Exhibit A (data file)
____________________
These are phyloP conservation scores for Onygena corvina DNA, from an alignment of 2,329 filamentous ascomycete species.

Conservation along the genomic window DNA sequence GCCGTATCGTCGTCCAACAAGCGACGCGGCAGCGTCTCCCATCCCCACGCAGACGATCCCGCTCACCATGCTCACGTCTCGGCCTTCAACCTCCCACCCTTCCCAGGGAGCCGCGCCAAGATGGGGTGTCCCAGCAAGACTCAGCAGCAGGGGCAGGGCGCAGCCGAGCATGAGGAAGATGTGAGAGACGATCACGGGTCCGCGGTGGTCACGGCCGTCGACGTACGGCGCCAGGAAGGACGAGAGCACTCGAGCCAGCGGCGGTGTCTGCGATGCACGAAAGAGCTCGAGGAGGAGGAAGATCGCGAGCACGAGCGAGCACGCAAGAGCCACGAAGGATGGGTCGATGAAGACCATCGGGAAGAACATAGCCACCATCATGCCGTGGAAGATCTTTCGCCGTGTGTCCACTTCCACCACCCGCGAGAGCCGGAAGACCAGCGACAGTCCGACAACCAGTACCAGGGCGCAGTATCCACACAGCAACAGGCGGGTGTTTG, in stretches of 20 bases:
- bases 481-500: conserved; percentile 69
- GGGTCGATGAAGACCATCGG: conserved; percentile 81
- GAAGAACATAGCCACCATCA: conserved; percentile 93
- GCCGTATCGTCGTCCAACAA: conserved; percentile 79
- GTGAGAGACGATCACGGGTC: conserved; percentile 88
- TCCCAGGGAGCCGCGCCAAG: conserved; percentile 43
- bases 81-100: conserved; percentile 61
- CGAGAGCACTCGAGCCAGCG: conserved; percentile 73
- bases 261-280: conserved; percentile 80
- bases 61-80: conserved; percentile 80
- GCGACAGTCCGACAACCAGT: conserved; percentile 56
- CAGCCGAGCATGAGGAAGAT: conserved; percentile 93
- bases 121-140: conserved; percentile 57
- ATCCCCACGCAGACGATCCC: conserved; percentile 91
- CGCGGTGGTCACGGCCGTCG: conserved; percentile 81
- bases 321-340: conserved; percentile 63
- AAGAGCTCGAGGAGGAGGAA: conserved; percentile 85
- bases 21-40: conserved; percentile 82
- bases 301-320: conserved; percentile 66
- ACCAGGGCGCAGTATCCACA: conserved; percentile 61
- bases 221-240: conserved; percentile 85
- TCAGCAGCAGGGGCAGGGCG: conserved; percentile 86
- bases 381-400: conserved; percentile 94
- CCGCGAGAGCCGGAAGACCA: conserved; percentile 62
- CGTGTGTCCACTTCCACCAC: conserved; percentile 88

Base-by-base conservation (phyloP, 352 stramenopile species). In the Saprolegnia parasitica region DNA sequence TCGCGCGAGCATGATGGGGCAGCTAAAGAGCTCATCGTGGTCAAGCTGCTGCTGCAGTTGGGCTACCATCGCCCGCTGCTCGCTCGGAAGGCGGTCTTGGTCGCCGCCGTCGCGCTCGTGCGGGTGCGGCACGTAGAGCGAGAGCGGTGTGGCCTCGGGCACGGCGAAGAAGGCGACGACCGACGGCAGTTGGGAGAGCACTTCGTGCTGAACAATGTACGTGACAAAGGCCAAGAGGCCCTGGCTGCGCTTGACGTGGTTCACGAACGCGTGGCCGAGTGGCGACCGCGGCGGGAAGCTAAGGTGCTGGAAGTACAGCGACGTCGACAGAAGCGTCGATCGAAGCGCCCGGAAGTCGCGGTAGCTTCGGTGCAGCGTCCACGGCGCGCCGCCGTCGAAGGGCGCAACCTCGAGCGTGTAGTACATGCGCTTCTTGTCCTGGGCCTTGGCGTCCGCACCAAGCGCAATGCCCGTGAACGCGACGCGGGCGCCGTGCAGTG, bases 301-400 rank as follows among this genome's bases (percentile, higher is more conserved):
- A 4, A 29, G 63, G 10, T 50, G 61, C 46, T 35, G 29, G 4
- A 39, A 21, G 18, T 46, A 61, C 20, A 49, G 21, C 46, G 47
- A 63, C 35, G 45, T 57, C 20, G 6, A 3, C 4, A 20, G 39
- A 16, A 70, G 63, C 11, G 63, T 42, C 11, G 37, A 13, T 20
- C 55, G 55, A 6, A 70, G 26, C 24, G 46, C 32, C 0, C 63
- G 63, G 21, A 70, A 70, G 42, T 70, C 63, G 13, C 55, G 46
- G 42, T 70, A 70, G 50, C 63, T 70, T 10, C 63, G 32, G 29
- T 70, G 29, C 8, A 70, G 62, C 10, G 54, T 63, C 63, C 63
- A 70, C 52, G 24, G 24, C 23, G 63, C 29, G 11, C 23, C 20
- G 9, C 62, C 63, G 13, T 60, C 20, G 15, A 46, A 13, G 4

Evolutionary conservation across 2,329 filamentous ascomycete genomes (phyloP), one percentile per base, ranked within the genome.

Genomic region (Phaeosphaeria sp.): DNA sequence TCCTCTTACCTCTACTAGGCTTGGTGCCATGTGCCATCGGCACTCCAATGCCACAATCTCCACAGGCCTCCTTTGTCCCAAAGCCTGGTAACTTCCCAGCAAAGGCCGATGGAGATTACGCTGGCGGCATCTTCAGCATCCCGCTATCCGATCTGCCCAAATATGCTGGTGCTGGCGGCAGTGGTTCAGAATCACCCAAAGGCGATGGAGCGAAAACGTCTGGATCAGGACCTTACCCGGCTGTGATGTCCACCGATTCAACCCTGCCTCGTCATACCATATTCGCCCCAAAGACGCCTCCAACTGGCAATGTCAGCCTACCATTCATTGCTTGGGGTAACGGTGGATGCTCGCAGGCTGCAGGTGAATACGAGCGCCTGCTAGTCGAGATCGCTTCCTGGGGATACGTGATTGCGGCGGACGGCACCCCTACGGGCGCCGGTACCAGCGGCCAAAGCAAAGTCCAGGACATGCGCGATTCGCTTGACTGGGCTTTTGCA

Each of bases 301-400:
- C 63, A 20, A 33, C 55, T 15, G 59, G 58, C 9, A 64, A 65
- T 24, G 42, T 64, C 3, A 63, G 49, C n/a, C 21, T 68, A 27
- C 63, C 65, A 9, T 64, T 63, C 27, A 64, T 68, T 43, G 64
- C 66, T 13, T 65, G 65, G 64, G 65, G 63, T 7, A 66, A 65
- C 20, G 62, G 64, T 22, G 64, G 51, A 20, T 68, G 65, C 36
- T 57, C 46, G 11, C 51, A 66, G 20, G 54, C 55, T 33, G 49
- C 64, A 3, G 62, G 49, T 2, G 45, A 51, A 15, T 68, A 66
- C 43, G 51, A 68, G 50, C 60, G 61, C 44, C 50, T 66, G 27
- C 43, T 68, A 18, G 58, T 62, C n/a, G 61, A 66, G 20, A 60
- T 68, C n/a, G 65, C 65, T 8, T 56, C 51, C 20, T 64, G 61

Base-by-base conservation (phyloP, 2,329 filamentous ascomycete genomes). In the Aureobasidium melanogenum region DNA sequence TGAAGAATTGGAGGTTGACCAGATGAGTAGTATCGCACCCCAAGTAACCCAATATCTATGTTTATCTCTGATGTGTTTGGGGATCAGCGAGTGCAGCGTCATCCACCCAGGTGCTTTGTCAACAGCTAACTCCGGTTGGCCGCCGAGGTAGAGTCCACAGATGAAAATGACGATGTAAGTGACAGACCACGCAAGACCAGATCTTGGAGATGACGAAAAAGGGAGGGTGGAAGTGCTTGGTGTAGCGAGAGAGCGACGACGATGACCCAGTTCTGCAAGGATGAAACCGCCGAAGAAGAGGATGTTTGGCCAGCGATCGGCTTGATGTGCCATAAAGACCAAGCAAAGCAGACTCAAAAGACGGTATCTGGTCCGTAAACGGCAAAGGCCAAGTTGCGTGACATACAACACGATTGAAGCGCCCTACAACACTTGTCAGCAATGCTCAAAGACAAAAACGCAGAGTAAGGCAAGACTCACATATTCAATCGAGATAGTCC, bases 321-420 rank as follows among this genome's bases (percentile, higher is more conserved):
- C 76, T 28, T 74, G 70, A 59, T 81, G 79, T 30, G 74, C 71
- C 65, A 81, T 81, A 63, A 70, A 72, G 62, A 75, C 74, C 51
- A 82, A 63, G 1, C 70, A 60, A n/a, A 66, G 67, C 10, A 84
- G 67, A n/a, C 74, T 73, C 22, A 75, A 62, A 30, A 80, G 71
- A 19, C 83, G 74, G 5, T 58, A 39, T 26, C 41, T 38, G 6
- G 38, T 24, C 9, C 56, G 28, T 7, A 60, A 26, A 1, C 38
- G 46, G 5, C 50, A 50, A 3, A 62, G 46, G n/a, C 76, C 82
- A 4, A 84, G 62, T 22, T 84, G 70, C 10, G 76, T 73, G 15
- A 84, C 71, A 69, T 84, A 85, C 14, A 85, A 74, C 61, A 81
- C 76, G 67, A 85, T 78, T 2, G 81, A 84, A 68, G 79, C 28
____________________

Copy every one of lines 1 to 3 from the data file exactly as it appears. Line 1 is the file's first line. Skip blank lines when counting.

These are phyloP conservation scores for Onygena corvina DNA, from an alignment of 2,329 filamentous ascomycete species.

Conservation along the genomic window DNA sequence GCCGTATCGTCGTCCAACAAGCGACGCGGCAGCGTCTCCCATCCCCACGCAGACGATCCCGCTCACCATGCTCACGTCTCGGCCTTCAACCTCCCACCCTTCCCAGGGAGCCGCGCCAAGATGGGGTGTCCCAGCAAGACTCAGCAGCAGGGGCAGGGCGCAGCCGAGCATGAGGAAGATGTGAGAGACGATCACGGGTCCGCGGTGGTCACGGCCGTCGACGTACGGCGCCAGGAAGGACGAGAGCACTCGAGCCAGCGGCGGTGTCTGCGATGCACGAAAGAGCTCGAGGAGGAGGAAGATCGCGAGCACGAGCGAGCACGCAAGAGCCACGAAGGATGGGTCGATGAAGACCATCGGGAAGAACATAGCCACCATCATGCCGTGGAAGATCTTTCGCCGTGTGTCCACTTCCACCACCCGCGAGAGCCGGAAGACCAGCGACAGTCCGACAACCAGTACCAGGGCGCAGTATCCACACAGCAACAGGCGGGTGTTTG, in stretches of 20 bases:
- bases 481-500: conserved; percentile 69